Symantec: Phishers targeting social-networking sites

A report from the security company claims 66 percent of phishing attacks in the US in 2007 were aimed at social-networking sites
Written by Alex Serpo, Contributor and  Darren Osborne, Contributor

Social-networking websites are fast becoming a key target for online fraud, according to Symantec's latest Internet Security Threat Report.

The report reveals that, for the second half of 2007, there were 87,963 "phishing hosts", an increase of 167 percent from the first half of 2007. The report states that "66 percent of phishing attacks in the US were directed towards social-networking sites".

Symantec Australia managing director Craig Scroggie said social-networking sites are a treasure trove of personal data, listing information such as birthdays, location and employment history.

"[Users of these] websites are putting up a large amount of confidential information that is being used for fraudulent activity and financial gain," Scroggie said. The Symantec report notes that social-networking sites are attractive to cybercriminals because such pages "are generally trusted by users".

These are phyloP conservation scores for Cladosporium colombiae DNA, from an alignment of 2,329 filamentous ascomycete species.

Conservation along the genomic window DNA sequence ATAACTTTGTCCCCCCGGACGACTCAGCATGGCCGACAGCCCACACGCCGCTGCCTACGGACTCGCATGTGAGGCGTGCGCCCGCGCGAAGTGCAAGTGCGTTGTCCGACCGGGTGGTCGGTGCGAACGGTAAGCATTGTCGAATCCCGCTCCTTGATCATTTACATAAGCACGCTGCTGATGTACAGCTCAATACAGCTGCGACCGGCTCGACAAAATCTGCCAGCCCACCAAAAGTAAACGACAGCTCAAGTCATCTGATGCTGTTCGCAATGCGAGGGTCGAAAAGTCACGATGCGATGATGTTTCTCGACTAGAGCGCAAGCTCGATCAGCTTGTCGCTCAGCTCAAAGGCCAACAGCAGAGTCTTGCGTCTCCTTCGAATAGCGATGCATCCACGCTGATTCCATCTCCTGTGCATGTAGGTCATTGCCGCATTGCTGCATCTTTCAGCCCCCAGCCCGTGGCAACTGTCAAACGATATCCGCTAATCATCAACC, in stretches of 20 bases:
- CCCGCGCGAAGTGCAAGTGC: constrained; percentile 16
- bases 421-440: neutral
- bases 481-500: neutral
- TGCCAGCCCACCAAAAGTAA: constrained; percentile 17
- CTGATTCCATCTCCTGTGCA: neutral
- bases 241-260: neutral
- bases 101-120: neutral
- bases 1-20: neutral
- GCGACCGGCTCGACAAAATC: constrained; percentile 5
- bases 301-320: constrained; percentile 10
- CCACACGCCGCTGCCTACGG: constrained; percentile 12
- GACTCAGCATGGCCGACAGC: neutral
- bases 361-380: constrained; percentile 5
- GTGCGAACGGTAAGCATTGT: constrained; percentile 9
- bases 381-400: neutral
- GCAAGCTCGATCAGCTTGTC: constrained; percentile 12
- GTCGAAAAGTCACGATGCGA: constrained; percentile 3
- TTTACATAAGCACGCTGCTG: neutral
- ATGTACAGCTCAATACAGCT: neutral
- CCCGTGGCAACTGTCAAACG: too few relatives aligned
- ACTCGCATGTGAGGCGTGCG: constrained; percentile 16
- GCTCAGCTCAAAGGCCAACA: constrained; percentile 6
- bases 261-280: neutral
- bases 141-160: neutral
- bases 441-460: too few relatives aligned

Personal information is collected and sold on the internet black market, for as little as $1 (51 pence). "We're starting to see the area mature significantly," Scroggie said.

The report also notes that vulnerabilities in websites are increasingly popular malware vectors as they allow for more sophisticated and multi-stage attacks.

Scroggie added that some people used the proceeds of these sales to fund further attacks. "People are employing programmers dedicated to the production of those threats," Scroggie said.

While the report found that most attacks continue to occur and originate in the US, China is becoming increasingly important as a source of malicious code.

"Russia was implicated in the widespread distribution of malicious code over the last couple of years. That dropped off in 2007," Scroggie said, "but [security threats] have recently re-emerged in China."

Scroggie said the spread of malicious code was expected to increase, with the growing use of portable data-storage devices. "There is an increased security threat from portable media devices, whether it be a USB flash drive or an MP3 player," he said.

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